Is all fat bad? Well, NO! But those illustrated below should be taken in moderation! I know it’s hard because fat tastes NICE! – It’s the difference between a boiled potato and a French fry!
These are the bad guys with lots of saturated and trans fats. Naughty but nice!
We need some but can choose the healthier options and reduce our risk of heart disease and stroke. Healthier monounsaturated and polyunsaturated fats can help protect your body against disease and support mood and mental well-being. Olive oil, avocado, nuts and fish high in omega-3 fatty acids are examples, but do remember fats are high calorie foods! Fat has 9 calories per gram, more than 2 times the number of calories in carbohydrates and protein, which each have 4 calories per gram.
What are Fats?
Dietary fats provide energy for the body, for example during exercise, your body uses calories from ingested carbohydrates but after 20 minutes or so of exercise requires calories from fat to keep going.
Healthy skin and hair also require fat healthy.
Fat also helps you absorb vitamins , the so-called
Important fat-soluble vitamins (A, D, E & K).
Fat acts as an energy store for later use and insulates so as to keep the body warm – But remember there can also be too much of a good thing!
The essential fatty acids linoleic and linolenic acid are so called because unlike others the body can’t make them. They are essential for brain development, controlling inflammation, blood clotting etc.
Types of fat
Saturated fats raise your LDL* (bad) cholesterol level. High LDL cholesterol puts you at risk for heart attack, stroke, and other major health problems. You should avoid or limit foods that are high in saturated fats.
*I remember this we want LDL to be Low and HDL to be High on our cholesterol test.
- Foods with a lot of saturated fats are animal products, such as butter, cheese, whole milk, ice cream, cream, and fatty meats.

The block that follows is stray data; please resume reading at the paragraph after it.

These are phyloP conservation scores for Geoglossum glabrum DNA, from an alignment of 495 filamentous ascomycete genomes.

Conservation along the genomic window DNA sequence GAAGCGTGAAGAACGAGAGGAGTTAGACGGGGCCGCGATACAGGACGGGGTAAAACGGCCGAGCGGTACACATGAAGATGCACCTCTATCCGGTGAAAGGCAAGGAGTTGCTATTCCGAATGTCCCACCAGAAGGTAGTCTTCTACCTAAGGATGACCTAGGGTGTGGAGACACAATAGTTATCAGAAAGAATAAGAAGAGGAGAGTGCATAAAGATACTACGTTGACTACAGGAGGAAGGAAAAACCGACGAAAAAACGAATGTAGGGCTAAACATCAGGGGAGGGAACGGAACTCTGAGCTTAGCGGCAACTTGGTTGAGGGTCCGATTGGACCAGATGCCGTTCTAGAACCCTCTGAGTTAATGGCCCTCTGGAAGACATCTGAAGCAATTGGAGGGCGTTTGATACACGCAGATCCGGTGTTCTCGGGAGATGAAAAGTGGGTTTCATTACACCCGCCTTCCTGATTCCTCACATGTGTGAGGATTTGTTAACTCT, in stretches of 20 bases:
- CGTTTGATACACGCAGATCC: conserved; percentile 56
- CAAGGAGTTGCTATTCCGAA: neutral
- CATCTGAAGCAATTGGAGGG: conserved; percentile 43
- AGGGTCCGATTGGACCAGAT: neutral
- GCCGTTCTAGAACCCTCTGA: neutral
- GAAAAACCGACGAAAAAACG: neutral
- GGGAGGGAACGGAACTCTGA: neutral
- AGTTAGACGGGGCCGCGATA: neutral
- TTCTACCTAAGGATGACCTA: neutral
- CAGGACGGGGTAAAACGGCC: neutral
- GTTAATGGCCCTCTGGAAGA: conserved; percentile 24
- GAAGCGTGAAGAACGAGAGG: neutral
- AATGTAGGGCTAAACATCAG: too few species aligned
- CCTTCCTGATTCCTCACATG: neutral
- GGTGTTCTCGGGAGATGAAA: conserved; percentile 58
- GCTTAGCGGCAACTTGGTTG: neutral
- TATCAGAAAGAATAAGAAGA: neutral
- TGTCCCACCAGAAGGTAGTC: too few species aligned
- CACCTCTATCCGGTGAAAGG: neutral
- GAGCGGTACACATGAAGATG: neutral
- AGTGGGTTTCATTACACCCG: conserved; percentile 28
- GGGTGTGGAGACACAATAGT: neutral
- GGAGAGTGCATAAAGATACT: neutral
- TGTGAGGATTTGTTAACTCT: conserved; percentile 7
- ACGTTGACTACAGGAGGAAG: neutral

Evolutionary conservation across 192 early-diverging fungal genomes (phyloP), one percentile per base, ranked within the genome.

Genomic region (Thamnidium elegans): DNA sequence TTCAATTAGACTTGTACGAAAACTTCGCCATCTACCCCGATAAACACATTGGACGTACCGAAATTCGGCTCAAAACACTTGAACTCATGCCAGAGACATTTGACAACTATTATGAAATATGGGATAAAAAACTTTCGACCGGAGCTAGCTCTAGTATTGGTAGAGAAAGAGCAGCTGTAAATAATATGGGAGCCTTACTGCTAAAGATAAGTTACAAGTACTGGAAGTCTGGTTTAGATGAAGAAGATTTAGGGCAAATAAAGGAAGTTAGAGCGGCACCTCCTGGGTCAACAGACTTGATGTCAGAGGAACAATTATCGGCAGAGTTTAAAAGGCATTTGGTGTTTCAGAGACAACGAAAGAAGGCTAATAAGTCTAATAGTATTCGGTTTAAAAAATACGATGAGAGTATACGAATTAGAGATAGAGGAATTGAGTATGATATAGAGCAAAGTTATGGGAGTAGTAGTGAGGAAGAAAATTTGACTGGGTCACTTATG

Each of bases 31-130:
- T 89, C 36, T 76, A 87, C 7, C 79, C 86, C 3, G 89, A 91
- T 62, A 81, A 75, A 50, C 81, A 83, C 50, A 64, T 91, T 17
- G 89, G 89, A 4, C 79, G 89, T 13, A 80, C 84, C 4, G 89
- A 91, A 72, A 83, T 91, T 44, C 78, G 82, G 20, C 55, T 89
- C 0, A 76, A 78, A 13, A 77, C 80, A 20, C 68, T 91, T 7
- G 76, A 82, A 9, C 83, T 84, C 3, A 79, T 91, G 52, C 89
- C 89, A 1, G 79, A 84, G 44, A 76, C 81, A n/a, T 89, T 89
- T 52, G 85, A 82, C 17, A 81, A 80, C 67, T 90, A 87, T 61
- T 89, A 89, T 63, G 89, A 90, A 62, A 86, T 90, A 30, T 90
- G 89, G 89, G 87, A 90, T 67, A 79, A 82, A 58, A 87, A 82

- Some vegetable oils, such as coconut, palm, and palm kernel oil, also contain saturated fats. These fats are solid at room temperature.
- Saturated fat increases cholesterol build-up in your arteries increasing the risk of stroke and heart disease..
By eating unsaturated fats instead one can lower LDL cholesterol. Most vegetable oils that are liquid at room temperature have unsaturated fats.
Unsaturated fats, which are liquid at room temperature, are considered beneficial fats because they can improve blood cholesterol levels, ease inflammation, stabilize heart rhythms, and play a number of other beneficial roles. Unsaturated fats are predominantly found in foods from plants, such as vegetable oils, nuts, and seeds.
There are two types of “good” unsaturated fats:
There are two kinds of unsaturated fats:
1. Monounsaturated fats are found in high concentrations in:
- Olive, peanut, and canola oils
- Nuts such as almonds, hazelnuts, and pecans
- Seeds such as pumpkin and sesame seeds
2. Polyunsaturated fats are found in high concentrations in
- Sunflower, corn, soybean, and flaxseed oils
- Flax seeds
- Canola oil – though higher in monounsaturated fat, it’s also a good source of polyunsaturated fat.
Trans fatty acids are unhealthy fats that form when vegetable oil goes through a process called hydrogenation. This leads the fat to harden and become solid at room temperature. Hydrogenated fats, or “trans fats,” are often used to keep some foods fresh for a long time.
Trans fats are also used for cooking in some restaurants. They can raise LDL cholesterol levels in your blood. They can also lower your HDL (good) cholesterol levels.
Trans fats are known to have harmful health effects. Experts are working to limit the amount of trans fats used in packaged foods and restaurants.
You should avoid foods made with hydrogenated and partially hydrogenated oils (such as hard butter and margarine). They contain high levels of trans-fatty acids.
Omega-3 fats are an important type of polyunsaturated fat. The body can’t make these, so they must come from food.
- An excellent way to get omega-3 fats is by eating oily fish 2-3 times a week.
- Good plant sources of omega-3 fats include flax seeds, walnuts, and canola or soybean oil.
- Higher blood omega-3 fats are associated with lower risk of premature death among older adults, according to a study by HSPH faculty.
Most people don’t eat enough healthful unsaturated fats.
- Dutch researchers conducted an analysis of 60 trials that examined the effects of carbohydrates and various fats on blood lipid levels. In trials in which polyunsaturated and monounsaturated fats were eaten in place of carbohydrates, these good fats decreased levels of harmful LDL and increased protective HDL.
- More recently, a randomized trial known as the Optimal Macronutrient Intake Trial for Heart Health (OmniHeart) showed that replacing a carbohydrate-rich diet with one rich in unsaturated fat, predominantly monounsaturated fats, lowers blood pressure, improves lipid levels, and reduces the estimated cardiovascular risk.